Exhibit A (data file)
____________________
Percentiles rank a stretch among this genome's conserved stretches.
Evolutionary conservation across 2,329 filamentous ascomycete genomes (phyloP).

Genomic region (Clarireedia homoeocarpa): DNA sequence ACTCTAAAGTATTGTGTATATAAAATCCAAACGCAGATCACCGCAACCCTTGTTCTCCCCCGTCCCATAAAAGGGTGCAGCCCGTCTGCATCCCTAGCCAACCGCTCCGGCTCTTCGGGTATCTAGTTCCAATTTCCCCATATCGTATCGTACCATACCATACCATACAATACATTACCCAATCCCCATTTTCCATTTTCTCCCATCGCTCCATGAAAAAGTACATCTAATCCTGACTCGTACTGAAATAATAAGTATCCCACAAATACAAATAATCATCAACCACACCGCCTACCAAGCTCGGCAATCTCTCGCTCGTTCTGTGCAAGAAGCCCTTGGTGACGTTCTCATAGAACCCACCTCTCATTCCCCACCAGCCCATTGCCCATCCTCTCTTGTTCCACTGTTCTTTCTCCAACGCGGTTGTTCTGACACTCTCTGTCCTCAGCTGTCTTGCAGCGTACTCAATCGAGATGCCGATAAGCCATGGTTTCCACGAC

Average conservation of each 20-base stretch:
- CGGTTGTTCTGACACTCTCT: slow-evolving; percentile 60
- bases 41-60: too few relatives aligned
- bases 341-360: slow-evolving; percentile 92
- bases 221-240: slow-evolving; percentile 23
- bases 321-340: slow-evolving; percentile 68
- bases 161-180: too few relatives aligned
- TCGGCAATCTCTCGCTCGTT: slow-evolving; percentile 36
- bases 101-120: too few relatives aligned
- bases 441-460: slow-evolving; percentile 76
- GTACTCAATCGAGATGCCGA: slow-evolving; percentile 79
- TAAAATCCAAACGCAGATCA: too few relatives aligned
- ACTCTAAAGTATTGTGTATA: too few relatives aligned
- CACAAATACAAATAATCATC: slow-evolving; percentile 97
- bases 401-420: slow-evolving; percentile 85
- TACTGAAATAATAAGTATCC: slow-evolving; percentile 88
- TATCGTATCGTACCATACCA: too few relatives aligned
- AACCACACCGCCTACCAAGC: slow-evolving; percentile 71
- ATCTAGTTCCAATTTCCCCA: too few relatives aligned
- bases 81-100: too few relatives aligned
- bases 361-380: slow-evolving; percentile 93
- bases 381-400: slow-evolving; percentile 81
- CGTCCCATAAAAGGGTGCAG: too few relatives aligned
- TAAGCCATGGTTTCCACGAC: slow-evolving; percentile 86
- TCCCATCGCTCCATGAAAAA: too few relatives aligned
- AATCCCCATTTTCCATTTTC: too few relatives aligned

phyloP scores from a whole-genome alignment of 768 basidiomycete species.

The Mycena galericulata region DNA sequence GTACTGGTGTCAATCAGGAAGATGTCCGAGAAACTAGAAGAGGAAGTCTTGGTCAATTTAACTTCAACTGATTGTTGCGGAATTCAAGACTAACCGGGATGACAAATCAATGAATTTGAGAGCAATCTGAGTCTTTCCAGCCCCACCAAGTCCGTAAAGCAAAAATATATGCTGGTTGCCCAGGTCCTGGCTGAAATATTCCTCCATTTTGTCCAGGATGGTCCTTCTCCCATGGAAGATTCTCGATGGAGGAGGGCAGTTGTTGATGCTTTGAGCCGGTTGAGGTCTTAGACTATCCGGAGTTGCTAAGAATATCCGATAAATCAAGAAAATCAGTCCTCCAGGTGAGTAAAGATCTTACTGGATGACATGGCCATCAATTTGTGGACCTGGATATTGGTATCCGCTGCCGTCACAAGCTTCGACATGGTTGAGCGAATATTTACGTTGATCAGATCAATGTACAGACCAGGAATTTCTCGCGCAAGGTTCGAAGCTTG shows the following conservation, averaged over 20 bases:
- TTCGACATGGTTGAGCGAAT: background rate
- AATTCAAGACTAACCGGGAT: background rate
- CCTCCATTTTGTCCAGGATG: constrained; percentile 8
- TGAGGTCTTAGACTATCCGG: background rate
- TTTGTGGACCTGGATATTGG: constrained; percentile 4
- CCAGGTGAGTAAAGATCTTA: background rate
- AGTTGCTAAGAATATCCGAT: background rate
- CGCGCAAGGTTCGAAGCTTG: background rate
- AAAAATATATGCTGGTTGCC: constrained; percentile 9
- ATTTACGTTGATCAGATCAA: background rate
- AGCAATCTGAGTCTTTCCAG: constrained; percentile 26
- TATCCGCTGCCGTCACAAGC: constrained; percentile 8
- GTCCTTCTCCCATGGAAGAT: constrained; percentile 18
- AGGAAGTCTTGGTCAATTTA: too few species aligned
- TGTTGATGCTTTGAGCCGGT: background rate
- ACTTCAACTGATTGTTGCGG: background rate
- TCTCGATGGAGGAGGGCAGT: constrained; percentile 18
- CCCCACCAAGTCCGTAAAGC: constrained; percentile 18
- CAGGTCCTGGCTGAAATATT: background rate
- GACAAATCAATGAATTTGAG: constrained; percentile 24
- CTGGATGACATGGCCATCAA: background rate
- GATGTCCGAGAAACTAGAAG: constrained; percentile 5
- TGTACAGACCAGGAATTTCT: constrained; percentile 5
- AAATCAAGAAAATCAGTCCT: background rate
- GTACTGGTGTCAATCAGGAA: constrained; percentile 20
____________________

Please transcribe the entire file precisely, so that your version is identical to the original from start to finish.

Percentiles rank a stretch among this genome's conserved stretches.
Evolutionary conservation across 2,329 filamentous ascomycete genomes (phyloP).

Genomic region (Clarireedia homoeocarpa): DNA sequence ACTCTAAAGTATTGTGTATATAAAATCCAAACGCAGATCACCGCAACCCTTGTTCTCCCCCGTCCCATAAAAGGGTGCAGCCCGTCTGCATCCCTAGCCAACCGCTCCGGCTCTTCGGGTATCTAGTTCCAATTTCCCCATATCGTATCGTACCATACCATACCATACAATACATTACCCAATCCCCATTTTCCATTTTCTCCCATCGCTCCATGAAAAAGTACATCTAATCCTGACTCGTACTGAAATAATAAGTATCCCACAAATACAAATAATCATCAACCACACCGCCTACCAAGCTCGGCAATCTCTCGCTCGTTCTGTGCAAGAAGCCCTTGGTGACGTTCTCATAGAACCCACCTCTCATTCCCCACCAGCCCATTGCCCATCCTCTCTTGTTCCACTGTTCTTTCTCCAACGCGGTTGTTCTGACACTCTCTGTCCTCAGCTGTCTTGCAGCGTACTCAATCGAGATGCCGATAAGCCATGGTTTCCACGAC

Average conservation of each 20-base stretch:
- CGGTTGTTCTGACACTCTCT: slow-evolving; percentile 60
- bases 41-60: too few relatives aligned
- bases 341-360: slow-evolving; percentile 92
- bases 221-240: slow-evolving; percentile 23
- bases 321-340: slow-evolving; percentile 68
- bases 161-180: too few relatives aligned
- TCGGCAATCTCTCGCTCGTT: slow-evolving; percentile 36
- bases 101-120: too few relatives aligned
- bases 441-460: slow-evolving; percentile 76
- GTACTCAATCGAGATGCCGA: slow-evolving; percentile 79
- TAAAATCCAAACGCAGATCA: too few relatives aligned
- ACTCTAAAGTATTGTGTATA: too few relatives aligned
- CACAAATACAAATAATCATC: slow-evolving; percentile 97
- bases 401-420: slow-evolving; percentile 85
- TACTGAAATAATAAGTATCC: slow-evolving; percentile 88
- TATCGTATCGTACCATACCA: too few relatives aligned
- AACCACACCGCCTACCAAGC: slow-evolving; percentile 71
- ATCTAGTTCCAATTTCCCCA: too few relatives aligned
- bases 81-100: too few relatives aligned
- bases 361-380: slow-evolving; percentile 93
- bases 381-400: slow-evolving; percentile 81
- CGTCCCATAAAAGGGTGCAG: too few relatives aligned
- TAAGCCATGGTTTCCACGAC: slow-evolving; percentile 86
- TCCCATCGCTCCATGAAAAA: too few relatives aligned
- AATCCCCATTTTCCATTTTC: too few relatives aligned

phyloP scores from a whole-genome alignment of 768 basidiomycete species.

The Mycena galericulata region DNA sequence GTACTGGTGTCAATCAGGAAGATGTCCGAGAAACTAGAAGAGGAAGTCTTGGTCAATTTAACTTCAACTGATTGTTGCGGAATTCAAGACTAACCGGGATGACAAATCAATGAATTTGAGAGCAATCTGAGTCTTTCCAGCCCCACCAAGTCCGTAAAGCAAAAATATATGCTGGTTGCCCAGGTCCTGGCTGAAATATTCCTCCATTTTGTCCAGGATGGTCCTTCTCCCATGGAAGATTCTCGATGGAGGAGGGCAGTTGTTGATGCTTTGAGCCGGTTGAGGTCTTAGACTATCCGGAGTTGCTAAGAATATCCGATAAATCAAGAAAATCAGTCCTCCAGGTGAGTAAAGATCTTACTGGATGACATGGCCATCAATTTGTGGACCTGGATATTGGTATCCGCTGCCGTCACAAGCTTCGACATGGTTGAGCGAATATTTACGTTGATCAGATCAATGTACAGACCAGGAATTTCTCGCGCAAGGTTCGAAGCTTG shows the following conservation, averaged over 20 bases:
- TTCGACATGGTTGAGCGAAT: background rate
- AATTCAAGACTAACCGGGAT: background rate
- CCTCCATTTTGTCCAGGATG: constrained; percentile 8
- TGAGGTCTTAGACTATCCGG: background rate
- TTTGTGGACCTGGATATTGG: constrained; percentile 4
- CCAGGTGAGTAAAGATCTTA: background rate
- AGTTGCTAAGAATATCCGAT: background rate
- CGCGCAAGGTTCGAAGCTTG: background rate
- AAAAATATATGCTGGTTGCC: constrained; percentile 9
- ATTTACGTTGATCAGATCAA: background rate
- AGCAATCTGAGTCTTTCCAG: constrained; percentile 26
- TATCCGCTGCCGTCACAAGC: constrained; percentile 8
- GTCCTTCTCCCATGGAAGAT: constrained; percentile 18
- AGGAAGTCTTGGTCAATTTA: too few species aligned
- TGTTGATGCTTTGAGCCGGT: background rate
- ACTTCAACTGATTGTTGCGG: background rate
- TCTCGATGGAGGAGGGCAGT: constrained; percentile 18
- CCCCACCAAGTCCGTAAAGC: constrained; percentile 18
- CAGGTCCTGGCTGAAATATT: background rate
- GACAAATCAATGAATTTGAG: constrained; percentile 24
- CTGGATGACATGGCCATCAA: background rate
- GATGTCCGAGAAACTAGAAG: constrained; percentile 5
- TGTACAGACCAGGAATTTCT: constrained; percentile 5
- AAATCAAGAAAATCAGTCCT: background rate
- GTACTGGTGTCAATCAGGAA: constrained; percentile 20